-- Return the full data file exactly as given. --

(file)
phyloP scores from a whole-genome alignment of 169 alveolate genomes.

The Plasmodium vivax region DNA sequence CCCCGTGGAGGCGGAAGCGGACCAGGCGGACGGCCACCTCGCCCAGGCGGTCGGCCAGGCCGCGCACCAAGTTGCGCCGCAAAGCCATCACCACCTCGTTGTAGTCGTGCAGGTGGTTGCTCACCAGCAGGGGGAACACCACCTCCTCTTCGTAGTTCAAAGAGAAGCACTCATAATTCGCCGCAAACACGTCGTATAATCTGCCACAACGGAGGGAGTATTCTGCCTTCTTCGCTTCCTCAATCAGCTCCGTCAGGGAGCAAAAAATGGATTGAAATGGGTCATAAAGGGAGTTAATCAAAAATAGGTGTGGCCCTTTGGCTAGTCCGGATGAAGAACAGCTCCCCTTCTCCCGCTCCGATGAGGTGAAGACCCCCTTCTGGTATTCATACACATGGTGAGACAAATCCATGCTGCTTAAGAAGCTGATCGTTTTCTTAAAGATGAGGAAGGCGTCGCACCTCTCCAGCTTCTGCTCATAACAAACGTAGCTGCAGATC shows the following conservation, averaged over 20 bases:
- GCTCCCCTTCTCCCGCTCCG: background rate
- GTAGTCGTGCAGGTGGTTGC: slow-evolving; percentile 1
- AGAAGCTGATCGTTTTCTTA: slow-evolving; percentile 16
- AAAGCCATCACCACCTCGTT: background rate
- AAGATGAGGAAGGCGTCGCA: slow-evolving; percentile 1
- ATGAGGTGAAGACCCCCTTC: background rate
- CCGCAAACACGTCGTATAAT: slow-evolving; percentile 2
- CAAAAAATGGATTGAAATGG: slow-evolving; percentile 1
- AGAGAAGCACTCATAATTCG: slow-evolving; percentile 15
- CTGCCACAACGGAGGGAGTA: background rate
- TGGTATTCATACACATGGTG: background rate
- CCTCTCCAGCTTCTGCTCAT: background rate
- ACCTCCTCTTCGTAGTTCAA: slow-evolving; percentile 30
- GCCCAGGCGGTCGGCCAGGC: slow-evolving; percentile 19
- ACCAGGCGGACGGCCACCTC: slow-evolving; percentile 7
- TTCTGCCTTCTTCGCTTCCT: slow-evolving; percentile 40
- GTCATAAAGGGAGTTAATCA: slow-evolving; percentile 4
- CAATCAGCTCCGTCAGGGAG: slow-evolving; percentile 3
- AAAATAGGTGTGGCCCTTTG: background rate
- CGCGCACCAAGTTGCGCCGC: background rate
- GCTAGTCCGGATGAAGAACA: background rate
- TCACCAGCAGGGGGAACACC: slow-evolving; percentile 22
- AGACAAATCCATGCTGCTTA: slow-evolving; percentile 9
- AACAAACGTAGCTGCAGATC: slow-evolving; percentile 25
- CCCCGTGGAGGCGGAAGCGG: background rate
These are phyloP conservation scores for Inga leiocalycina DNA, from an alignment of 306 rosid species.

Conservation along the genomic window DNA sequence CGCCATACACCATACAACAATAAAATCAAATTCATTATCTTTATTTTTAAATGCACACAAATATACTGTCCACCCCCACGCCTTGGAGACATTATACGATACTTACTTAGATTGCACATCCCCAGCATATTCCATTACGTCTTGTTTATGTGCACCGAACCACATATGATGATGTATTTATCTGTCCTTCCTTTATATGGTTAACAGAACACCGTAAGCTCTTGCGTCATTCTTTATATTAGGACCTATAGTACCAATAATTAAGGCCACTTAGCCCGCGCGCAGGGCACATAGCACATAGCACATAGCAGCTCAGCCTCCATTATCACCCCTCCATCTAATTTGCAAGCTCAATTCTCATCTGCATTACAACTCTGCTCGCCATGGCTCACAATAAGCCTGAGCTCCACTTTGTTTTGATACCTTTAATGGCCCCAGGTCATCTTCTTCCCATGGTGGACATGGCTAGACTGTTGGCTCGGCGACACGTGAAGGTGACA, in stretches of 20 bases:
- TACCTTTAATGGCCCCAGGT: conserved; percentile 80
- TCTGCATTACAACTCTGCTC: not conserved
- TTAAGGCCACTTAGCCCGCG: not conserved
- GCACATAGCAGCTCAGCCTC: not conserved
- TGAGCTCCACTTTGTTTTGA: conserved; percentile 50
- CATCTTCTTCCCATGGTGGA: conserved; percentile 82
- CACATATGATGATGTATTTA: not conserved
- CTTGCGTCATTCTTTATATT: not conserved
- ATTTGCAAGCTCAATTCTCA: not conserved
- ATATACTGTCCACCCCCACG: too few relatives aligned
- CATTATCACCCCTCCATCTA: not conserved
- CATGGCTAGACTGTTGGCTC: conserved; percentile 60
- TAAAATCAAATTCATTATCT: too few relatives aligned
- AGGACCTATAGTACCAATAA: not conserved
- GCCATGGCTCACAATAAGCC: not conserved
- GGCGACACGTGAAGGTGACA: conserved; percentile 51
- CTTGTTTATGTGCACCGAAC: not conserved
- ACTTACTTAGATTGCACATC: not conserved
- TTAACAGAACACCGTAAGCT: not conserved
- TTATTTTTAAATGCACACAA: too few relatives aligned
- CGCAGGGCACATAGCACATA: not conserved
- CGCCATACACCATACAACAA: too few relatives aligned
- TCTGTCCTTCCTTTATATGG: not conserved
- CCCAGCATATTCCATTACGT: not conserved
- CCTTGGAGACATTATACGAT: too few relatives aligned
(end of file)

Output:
phyloP scores from a whole-genome alignment of 169 alveolate genomes.

The Plasmodium vivax region DNA sequence CCCCGTGGAGGCGGAAGCGGACCAGGCGGACGGCCACCTCGCCCAGGCGGTCGGCCAGGCCGCGCACCAAGTTGCGCCGCAAAGCCATCACCACCTCGTTGTAGTCGTGCAGGTGGTTGCTCACCAGCAGGGGGAACACCACCTCCTCTTCGTAGTTCAAAGAGAAGCACTCATAATTCGCCGCAAACACGTCGTATAATCTGCCACAACGGAGGGAGTATTCTGCCTTCTTCGCTTCCTCAATCAGCTCCGTCAGGGAGCAAAAAATGGATTGAAATGGGTCATAAAGGGAGTTAATCAAAAATAGGTGTGGCCCTTTGGCTAGTCCGGATGAAGAACAGCTCCCCTTCTCCCGCTCCGATGAGGTGAAGACCCCCTTCTGGTATTCATACACATGGTGAGACAAATCCATGCTGCTTAAGAAGCTGATCGTTTTCTTAAAGATGAGGAAGGCGTCGCACCTCTCCAGCTTCTGCTCATAACAAACGTAGCTGCAGATC shows the following conservation, averaged over 20 bases:
- GCTCCCCTTCTCCCGCTCCG: background rate
- GTAGTCGTGCAGGTGGTTGC: slow-evolving; percentile 1
- AGAAGCTGATCGTTTTCTTA: slow-evolving; percentile 16
- AAAGCCATCACCACCTCGTT: background rate
- AAGATGAGGAAGGCGTCGCA: slow-evolving; percentile 1
- ATGAGGTGAAGACCCCCTTC: background rate
- CCGCAAACACGTCGTATAAT: slow-evolving; percentile 2
- CAAAAAATGGATTGAAATGG: slow-evolving; percentile 1
- AGAGAAGCACTCATAATTCG: slow-evolving; percentile 15
- CTGCCACAACGGAGGGAGTA: background rate
- TGGTATTCATACACATGGTG: background rate
- CCTCTCCAGCTTCTGCTCAT: background rate
- ACCTCCTCTTCGTAGTTCAA: slow-evolving; percentile 30
- GCCCAGGCGGTCGGCCAGGC: slow-evolving; percentile 19
- ACCAGGCGGACGGCCACCTC: slow-evolving; percentile 7
- TTCTGCCTTCTTCGCTTCCT: slow-evolving; percentile 40
- GTCATAAAGGGAGTTAATCA: slow-evolving; percentile 4
- CAATCAGCTCCGTCAGGGAG: slow-evolving; percentile 3
- AAAATAGGTGTGGCCCTTTG: background rate
- CGCGCACCAAGTTGCGCCGC: background rate
- GCTAGTCCGGATGAAGAACA: background rate
- TCACCAGCAGGGGGAACACC: slow-evolving; percentile 22
- AGACAAATCCATGCTGCTTA: slow-evolving; percentile 9
- AACAAACGTAGCTGCAGATC: slow-evolving; percentile 25
- CCCCGTGGAGGCGGAAGCGG: background rate
These are phyloP conservation scores for Inga leiocalycina DNA, from an alignment of 306 rosid species.

Conservation along the genomic window DNA sequence CGCCATACACCATACAACAATAAAATCAAATTCATTATCTTTATTTTTAAATGCACACAAATATACTGTCCACCCCCACGCCTTGGAGACATTATACGATACTTACTTAGATTGCACATCCCCAGCATATTCCATTACGTCTTGTTTATGTGCACCGAACCACATATGATGATGTATTTATCTGTCCTTCCTTTATATGGTTAACAGAACACCGTAAGCTCTTGCGTCATTCTTTATATTAGGACCTATAGTACCAATAATTAAGGCCACTTAGCCCGCGCGCAGGGCACATAGCACATAGCACATAGCAGCTCAGCCTCCATTATCACCCCTCCATCTAATTTGCAAGCTCAATTCTCATCTGCATTACAACTCTGCTCGCCATGGCTCACAATAAGCCTGAGCTCCACTTTGTTTTGATACCTTTAATGGCCCCAGGTCATCTTCTTCCCATGGTGGACATGGCTAGACTGTTGGCTCGGCGACACGTGAAGGTGACA, in stretches of 20 bases:
- TACCTTTAATGGCCCCAGGT: conserved; percentile 80
- TCTGCATTACAACTCTGCTC: not conserved
- TTAAGGCCACTTAGCCCGCG: not conserved
- GCACATAGCAGCTCAGCCTC: not conserved
- TGAGCTCCACTTTGTTTTGA: conserved; percentile 50
- CATCTTCTTCCCATGGTGGA: conserved; percentile 82
- CACATATGATGATGTATTTA: not conserved
- CTTGCGTCATTCTTTATATT: not conserved
- ATTTGCAAGCTCAATTCTCA: not conserved
- ATATACTGTCCACCCCCACG: too few relatives aligned
- CATTATCACCCCTCCATCTA: not conserved
- CATGGCTAGACTGTTGGCTC: conserved; percentile 60
- TAAAATCAAATTCATTATCT: too few relatives aligned
- AGGACCTATAGTACCAATAA: not conserved
- GCCATGGCTCACAATAAGCC: not conserved
- GGCGACACGTGAAGGTGACA: conserved; percentile 51
- CTTGTTTATGTGCACCGAAC: not conserved
- ACTTACTTAGATTGCACATC: not conserved
- TTAACAGAACACCGTAAGCT: not conserved
- TTATTTTTAAATGCACACAA: too few relatives aligned
- CGCAGGGCACATAGCACATA: not conserved
- CGCCATACACCATACAACAA: too few relatives aligned
- TCTGTCCTTCCTTTATATGG: not conserved
- CCCAGCATATTCCATTACGT: not conserved
- CCTTGGAGACATTATACGAT: too few relatives aligned